Christmas will be held – with or without the commercial trappings

This time last year we were at the start of “Lockdown 2” – it lasted for the whole of November and the hope was that by shutting most things down then, December – and Christmas – might be saved.

We all know what happened: the Tier system was introduced, Norfolk was placed in Tier 4 and we effectively went back into lockdown straight after Boxing Day, which meant that for many of us Christmas was, if not “cancelled”, certainly curtailed.

Now in 2021 we were, as early as August, being warned that due to HGV driver shortages and delays in ports at China, Christmas was once again under threat, as well as the ongoing threat of Covid-19 rearing its head once again this winter.

Of course, many of us roll our eyes at the media and/or politicians when they dramatically pronounce that Christmas is under threat.

In truth, Christmas as a Christian festival, a season of celebration of God, in the person of Jesus, coming to Earth to live a human mortal life, has been under sustained threat for decades.

We all see every year the ever-increasing incursion of the commercial world into this Christian festival.

To an extent, we embrace and enjoy it. I love a Father Christmas/snow scene/robin, etc., as much as the next person.

All of those things are pretty and have a commercial value that never seems to come anywhere close to being exhausted.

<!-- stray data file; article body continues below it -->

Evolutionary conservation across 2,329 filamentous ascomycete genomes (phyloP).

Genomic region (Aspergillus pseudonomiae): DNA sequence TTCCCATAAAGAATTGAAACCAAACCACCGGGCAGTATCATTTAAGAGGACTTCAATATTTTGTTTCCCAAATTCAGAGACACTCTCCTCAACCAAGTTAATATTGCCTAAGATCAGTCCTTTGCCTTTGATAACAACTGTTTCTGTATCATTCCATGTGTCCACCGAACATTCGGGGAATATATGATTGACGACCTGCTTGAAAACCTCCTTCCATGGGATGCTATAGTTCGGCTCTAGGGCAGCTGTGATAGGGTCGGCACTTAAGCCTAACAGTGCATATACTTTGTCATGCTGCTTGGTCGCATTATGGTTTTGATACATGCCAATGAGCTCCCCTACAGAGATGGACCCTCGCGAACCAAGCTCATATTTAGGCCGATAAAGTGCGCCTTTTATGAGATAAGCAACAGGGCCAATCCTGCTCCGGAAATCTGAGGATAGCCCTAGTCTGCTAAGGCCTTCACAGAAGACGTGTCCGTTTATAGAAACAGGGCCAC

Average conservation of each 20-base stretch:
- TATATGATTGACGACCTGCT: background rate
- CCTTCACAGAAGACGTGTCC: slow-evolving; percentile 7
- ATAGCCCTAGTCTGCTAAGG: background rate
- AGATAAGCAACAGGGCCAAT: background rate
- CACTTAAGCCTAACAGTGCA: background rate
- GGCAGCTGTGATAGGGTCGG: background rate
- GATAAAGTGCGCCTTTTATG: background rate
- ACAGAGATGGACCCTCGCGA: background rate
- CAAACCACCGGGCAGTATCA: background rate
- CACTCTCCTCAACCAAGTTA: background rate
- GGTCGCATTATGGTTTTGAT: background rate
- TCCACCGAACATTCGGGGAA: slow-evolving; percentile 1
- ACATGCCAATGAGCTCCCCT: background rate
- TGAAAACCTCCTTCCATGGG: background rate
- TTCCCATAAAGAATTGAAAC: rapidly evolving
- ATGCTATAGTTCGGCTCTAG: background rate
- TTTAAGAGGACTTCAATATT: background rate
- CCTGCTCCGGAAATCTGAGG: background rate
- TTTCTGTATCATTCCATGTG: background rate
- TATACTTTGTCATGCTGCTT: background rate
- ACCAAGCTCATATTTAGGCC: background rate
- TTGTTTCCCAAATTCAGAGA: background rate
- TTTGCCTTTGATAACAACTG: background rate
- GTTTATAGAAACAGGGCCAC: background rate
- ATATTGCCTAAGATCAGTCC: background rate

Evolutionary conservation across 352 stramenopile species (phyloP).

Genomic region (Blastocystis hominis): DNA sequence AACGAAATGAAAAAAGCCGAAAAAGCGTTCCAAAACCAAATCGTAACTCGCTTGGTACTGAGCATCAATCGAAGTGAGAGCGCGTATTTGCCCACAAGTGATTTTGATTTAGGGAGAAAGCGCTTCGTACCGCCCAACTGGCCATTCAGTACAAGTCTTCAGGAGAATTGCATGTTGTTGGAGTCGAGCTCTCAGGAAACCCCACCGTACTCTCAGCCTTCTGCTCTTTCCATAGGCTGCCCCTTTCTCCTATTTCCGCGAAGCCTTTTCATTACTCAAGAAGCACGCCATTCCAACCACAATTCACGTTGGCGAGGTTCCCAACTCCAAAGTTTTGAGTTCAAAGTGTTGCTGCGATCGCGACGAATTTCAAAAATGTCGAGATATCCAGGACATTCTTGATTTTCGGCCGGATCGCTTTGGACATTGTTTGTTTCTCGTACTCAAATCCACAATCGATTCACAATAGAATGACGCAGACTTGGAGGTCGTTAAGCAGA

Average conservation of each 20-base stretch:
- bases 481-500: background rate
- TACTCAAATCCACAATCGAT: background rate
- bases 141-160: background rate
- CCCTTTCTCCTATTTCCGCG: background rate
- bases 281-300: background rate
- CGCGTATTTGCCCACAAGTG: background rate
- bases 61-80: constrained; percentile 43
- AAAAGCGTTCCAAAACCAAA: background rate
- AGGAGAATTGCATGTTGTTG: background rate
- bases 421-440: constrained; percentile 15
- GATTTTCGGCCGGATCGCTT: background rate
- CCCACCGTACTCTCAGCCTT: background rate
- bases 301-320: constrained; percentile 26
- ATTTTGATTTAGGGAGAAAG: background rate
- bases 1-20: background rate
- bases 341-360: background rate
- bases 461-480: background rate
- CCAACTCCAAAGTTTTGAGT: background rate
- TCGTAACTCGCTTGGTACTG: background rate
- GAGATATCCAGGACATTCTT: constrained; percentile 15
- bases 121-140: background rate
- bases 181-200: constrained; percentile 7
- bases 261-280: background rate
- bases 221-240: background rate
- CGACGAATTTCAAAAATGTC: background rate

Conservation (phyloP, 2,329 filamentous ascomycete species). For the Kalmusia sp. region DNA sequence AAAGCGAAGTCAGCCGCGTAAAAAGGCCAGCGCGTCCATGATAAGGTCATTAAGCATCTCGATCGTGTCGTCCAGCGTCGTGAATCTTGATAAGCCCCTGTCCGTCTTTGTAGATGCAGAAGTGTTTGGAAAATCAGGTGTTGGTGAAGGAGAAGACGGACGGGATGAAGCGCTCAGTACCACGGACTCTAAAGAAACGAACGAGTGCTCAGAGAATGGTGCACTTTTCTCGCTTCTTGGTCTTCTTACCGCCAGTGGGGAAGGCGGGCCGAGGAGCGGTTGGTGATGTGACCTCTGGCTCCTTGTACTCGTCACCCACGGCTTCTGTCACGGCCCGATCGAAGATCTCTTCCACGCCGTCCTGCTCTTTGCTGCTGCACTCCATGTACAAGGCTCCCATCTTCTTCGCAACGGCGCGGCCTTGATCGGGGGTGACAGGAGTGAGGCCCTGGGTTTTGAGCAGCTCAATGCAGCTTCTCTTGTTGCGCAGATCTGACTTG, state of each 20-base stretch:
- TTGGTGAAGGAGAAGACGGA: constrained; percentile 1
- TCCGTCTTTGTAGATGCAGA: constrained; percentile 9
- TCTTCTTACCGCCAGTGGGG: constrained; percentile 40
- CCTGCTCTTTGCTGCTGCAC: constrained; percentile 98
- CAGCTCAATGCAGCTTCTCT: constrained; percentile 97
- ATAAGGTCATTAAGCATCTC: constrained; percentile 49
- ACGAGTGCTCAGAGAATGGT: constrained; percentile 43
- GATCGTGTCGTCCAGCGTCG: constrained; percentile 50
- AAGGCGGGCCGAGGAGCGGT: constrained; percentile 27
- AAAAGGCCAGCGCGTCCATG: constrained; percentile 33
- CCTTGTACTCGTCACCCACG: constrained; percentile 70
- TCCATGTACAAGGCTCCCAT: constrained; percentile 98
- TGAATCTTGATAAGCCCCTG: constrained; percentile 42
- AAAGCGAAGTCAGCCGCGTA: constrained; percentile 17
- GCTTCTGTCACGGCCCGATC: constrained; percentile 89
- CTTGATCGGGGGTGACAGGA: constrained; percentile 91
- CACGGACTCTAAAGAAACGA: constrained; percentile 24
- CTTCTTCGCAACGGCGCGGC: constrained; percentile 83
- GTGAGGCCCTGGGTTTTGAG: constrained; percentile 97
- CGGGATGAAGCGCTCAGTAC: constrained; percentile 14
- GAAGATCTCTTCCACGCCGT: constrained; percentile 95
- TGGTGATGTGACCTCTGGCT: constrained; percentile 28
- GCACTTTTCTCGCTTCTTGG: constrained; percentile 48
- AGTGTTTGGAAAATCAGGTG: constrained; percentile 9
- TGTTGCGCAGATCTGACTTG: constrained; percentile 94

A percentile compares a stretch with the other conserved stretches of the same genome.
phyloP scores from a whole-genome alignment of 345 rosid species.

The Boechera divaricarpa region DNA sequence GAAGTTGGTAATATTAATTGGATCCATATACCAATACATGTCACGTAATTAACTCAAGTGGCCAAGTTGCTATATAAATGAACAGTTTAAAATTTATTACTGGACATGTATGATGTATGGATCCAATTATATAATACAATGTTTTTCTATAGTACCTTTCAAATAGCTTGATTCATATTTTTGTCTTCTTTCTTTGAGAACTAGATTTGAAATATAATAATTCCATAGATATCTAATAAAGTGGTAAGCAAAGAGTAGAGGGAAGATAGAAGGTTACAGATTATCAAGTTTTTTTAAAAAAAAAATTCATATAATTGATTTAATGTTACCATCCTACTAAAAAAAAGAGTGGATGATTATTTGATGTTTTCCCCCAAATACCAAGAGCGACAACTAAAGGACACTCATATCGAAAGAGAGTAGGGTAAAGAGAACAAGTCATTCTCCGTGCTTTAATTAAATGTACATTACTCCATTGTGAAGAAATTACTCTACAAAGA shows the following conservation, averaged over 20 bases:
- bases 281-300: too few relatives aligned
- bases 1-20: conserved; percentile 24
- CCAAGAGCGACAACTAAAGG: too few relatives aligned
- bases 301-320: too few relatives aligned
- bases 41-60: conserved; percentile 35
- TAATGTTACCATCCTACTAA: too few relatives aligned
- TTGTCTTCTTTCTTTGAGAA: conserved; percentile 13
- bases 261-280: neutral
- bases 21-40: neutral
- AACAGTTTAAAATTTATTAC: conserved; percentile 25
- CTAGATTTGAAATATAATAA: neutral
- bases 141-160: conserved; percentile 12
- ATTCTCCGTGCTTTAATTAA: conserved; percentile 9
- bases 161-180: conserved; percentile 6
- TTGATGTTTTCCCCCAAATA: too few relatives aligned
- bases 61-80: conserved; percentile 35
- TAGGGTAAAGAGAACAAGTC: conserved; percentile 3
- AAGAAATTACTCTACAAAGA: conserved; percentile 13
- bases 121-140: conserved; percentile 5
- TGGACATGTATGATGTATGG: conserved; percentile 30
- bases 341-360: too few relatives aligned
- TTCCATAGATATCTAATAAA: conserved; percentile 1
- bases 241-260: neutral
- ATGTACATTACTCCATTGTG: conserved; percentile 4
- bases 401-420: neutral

It is all of these commercial trappings that have clung so limpet-like to Christmas that are vulnerable to supply-chain issues.

The 12-day festival of Christmas cannot be cancelled because the calendar and time cannot be stopped or cancelled.

25 December to 5 January is coming and Christians will celebrate/remember this great festival of Christmas, even if there are no single-use plastic toys imported en masse from Asia, if there are no snow scenes, no cards, no turkeys, no decorations/crackers/whatever.

For Christians, God in the person of Jesus came and lived and died and rose again because he loved us and still does – whatever might or might not get cancelled this year.

This great and beautiful festival is drowning in the commercial trappings and expectations that can never be fulfilled.

I would never want to see a completely commercial-free Christmas; I enjoy it too much.

But we do not seem to know when to stop with the preparations/celebrations, which means we often miss those in our communities for whom this season is a difficult and painful time.

We don’t want their pain to encroach on our festivities. We want a happy ending as portrayed in every Christmas movie and their pain rudely interrupts this.

We forget that the real Christmas story involves a hostile dictatorship/occupation, a puppet king who embarks upon a massacre of children. It is about a homeless family (Jesus’) with no welfare state.

Please, then, do enjoy a happy Christmas and do celebrate, but also remember those less fortunate who cannot celebrate for so many reasons.

Click HERE for a listing of Christmas and other church services in December.

Revd. Keith Rengert, Team Vicar, Reepham and Wensum Valley Team Churches